Photo Credit: Photo Credit: Sabel Blanco
China's Best-Behaved Citizens Reap Travel Rewards with Discounted Prices
In an effort to revitalize its struggling economy, China is implementing a unique strategy that rewards citizens for good behavior and punishes misbehavior. The Ministry of Culture and Tourism has announced plans to expand a pilot program that injects stimulus into the tourism sector, leveraging a controversial social credit system.
Building upon a concluded program in several districts and cities, which relied on different credit scores, the extended pilot will further incentivize positive actions. For instance, in the city of Wenzhou and three counties in Shandong province, individuals with good credit scores assigned by municipal authorities will be eligible for free tickets to local and regional tourist attractions. This initiative aims to encourage responsible behavior while promoting domestic tourism.
Tourism companies with commendable scores are reaping the benefits. In Shanghai’s Huangpu district, where tourism revenue plummeted by 37 percent in 2022 compared to the previous year, trustworthy enterprises can secure loans at half the standard interest rate. Similarly, in Rizhao, a coastal city in Shandong, tourism agencies with a solid track record can participate in “travel first, pay later” tours, easing their financial burden.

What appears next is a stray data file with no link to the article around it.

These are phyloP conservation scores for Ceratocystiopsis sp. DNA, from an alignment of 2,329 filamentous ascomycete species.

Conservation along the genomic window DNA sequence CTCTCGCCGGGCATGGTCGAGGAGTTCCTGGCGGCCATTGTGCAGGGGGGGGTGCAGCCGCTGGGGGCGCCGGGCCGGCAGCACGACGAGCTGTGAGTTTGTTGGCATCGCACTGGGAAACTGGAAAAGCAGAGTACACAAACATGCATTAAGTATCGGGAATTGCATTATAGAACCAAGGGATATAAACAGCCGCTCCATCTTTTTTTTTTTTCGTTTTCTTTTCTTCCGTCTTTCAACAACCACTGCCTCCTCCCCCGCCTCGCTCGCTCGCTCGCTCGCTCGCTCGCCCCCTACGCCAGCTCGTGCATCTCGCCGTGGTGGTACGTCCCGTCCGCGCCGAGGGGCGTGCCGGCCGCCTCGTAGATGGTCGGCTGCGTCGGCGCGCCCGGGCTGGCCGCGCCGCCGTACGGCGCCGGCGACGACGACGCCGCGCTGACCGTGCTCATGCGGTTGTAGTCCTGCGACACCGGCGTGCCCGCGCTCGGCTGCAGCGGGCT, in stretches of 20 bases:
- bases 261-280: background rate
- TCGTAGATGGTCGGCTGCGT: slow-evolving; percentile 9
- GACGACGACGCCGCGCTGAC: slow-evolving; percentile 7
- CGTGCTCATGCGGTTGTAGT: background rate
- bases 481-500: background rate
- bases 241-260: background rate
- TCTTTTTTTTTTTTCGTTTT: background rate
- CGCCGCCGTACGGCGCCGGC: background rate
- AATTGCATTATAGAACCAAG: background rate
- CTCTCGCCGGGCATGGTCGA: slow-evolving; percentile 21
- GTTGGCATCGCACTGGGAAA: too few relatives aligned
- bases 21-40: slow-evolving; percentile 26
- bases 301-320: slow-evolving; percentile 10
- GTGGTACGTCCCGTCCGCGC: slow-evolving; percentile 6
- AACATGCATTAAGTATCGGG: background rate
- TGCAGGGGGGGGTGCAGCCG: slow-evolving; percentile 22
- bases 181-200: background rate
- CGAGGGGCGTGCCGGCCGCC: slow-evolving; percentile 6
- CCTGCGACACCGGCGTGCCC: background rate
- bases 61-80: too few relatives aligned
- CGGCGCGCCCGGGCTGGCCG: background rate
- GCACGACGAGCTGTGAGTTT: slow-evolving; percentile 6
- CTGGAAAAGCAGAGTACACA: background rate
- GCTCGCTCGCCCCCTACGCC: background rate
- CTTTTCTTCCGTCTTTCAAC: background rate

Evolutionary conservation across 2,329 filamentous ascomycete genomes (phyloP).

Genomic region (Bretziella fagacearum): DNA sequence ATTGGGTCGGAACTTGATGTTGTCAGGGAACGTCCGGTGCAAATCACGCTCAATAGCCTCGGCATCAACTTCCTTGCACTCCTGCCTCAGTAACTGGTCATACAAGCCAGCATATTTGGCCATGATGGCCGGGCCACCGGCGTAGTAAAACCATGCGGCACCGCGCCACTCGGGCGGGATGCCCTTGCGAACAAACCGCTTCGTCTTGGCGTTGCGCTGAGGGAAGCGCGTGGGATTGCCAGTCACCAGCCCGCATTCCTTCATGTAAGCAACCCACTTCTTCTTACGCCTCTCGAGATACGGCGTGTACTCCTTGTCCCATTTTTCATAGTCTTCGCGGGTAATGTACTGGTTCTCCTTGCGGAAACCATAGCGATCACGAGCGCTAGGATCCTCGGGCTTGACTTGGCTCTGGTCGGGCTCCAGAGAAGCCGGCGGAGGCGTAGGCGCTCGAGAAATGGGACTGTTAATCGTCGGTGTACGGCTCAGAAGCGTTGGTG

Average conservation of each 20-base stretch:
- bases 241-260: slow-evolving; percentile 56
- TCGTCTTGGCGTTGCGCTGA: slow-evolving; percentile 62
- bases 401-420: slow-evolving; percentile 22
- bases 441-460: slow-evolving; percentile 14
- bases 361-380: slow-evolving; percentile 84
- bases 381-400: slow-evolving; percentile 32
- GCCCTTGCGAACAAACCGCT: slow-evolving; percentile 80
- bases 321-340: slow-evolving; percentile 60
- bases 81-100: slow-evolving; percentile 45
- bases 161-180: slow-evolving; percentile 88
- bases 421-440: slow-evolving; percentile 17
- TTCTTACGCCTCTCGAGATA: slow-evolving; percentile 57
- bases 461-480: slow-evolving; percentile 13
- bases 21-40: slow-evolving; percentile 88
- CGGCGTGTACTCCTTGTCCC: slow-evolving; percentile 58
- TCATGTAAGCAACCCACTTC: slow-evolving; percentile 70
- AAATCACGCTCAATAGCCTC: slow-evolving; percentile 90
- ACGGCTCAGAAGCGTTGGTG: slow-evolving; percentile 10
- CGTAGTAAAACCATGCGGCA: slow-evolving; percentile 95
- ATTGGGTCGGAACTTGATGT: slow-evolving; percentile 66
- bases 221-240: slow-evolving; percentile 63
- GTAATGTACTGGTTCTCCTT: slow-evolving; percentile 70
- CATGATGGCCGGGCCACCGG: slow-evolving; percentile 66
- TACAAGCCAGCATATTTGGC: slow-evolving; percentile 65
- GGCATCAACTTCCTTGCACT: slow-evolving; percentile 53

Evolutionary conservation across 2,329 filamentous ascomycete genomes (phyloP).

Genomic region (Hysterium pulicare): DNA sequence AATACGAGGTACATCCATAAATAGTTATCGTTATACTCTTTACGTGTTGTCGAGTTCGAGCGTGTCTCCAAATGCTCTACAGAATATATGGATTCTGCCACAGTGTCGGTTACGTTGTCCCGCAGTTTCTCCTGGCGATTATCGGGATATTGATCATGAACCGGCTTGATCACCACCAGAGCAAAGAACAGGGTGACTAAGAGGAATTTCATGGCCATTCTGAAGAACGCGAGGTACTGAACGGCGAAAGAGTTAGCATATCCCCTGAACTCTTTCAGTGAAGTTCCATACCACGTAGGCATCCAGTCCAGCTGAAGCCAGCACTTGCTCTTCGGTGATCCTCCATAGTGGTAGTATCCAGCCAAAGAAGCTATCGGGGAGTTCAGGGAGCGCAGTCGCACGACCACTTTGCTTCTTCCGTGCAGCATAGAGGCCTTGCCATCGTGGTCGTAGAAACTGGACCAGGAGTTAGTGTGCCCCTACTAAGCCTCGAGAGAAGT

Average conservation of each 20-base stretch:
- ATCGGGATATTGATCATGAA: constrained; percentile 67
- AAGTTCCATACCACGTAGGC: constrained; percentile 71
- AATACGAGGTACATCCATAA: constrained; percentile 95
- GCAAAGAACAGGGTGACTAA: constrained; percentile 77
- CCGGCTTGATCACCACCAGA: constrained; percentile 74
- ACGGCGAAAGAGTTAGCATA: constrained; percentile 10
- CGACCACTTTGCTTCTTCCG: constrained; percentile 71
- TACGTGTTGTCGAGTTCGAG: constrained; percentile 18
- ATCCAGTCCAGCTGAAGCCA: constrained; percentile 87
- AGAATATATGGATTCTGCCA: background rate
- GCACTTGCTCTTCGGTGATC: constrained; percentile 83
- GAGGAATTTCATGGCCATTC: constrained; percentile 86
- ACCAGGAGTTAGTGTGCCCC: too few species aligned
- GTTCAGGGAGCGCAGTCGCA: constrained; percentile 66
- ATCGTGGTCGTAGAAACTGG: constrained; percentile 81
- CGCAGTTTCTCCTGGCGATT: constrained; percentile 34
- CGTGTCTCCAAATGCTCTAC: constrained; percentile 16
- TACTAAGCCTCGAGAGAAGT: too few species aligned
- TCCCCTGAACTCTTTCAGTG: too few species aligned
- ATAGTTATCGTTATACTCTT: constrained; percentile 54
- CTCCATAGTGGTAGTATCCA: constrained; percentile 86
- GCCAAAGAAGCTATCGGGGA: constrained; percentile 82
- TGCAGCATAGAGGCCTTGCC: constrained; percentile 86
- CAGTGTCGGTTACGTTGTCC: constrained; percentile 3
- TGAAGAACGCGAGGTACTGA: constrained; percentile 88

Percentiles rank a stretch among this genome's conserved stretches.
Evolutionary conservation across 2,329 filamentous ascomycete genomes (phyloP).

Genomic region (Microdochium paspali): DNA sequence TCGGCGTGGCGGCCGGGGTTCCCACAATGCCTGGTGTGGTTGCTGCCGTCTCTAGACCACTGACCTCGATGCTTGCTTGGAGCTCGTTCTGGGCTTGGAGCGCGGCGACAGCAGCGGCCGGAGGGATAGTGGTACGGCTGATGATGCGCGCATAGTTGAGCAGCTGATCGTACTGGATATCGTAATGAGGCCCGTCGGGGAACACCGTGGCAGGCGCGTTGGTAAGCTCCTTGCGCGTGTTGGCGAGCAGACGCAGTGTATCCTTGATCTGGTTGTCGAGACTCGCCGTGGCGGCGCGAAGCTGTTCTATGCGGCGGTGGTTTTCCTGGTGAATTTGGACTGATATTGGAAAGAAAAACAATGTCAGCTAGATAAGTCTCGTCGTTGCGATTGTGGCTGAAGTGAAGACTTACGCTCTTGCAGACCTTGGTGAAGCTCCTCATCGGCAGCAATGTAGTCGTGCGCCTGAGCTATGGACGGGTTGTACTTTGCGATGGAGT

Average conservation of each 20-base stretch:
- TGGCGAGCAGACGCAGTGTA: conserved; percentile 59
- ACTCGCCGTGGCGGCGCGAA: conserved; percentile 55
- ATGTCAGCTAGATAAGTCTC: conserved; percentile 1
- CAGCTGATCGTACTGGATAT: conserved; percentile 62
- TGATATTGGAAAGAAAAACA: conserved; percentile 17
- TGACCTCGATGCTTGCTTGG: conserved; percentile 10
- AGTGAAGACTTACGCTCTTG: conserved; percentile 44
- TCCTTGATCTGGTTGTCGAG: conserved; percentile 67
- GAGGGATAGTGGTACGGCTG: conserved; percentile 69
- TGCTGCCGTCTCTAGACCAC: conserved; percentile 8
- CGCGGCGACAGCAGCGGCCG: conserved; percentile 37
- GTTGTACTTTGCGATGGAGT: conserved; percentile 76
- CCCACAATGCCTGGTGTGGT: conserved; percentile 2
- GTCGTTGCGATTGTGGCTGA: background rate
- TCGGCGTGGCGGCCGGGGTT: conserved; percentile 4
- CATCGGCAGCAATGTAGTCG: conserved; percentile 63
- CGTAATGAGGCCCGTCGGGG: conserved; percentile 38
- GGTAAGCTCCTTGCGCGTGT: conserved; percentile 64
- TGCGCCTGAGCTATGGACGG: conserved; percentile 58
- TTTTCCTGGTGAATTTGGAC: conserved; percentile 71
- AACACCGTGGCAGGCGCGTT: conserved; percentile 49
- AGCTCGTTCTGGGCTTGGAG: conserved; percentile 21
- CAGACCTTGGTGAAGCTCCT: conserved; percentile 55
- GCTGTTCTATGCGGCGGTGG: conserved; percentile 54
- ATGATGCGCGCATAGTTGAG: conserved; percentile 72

These measures come as signs of a slowdown in China’s economic recovery following years of isolation due to the pandemic become increasingly evident. Although the recent Labor Day holiday witnessed a surge in domestic travel, surpassing pre-pandemic levels, spending was relatively restrained, particularly among the country’s youth, who are grappling with alarmingly high unemployment rates.
By utilizing the social credit system to reward responsible behavior and provide economic incentives, China aims to boost its tourism sector and stimulate economic growth. However, the approach has not been without controversy, as critics argue that it may infringe upon personal privacy and restrict individual freedoms. The government believes that this strategy will encourage positive societal contributions while propelling the nation’s economy forward.
As the program expands and more regions adopt these measures, it remains to be seen how effective they will be in revitalizing China’s economy and whether they will have any long-term implications for the social credit system. The focus is on encouraging good behavior and reigniting the tourism industry, hoping to bring back the prosperity that was once synonymous with the vibrant Chinese economy.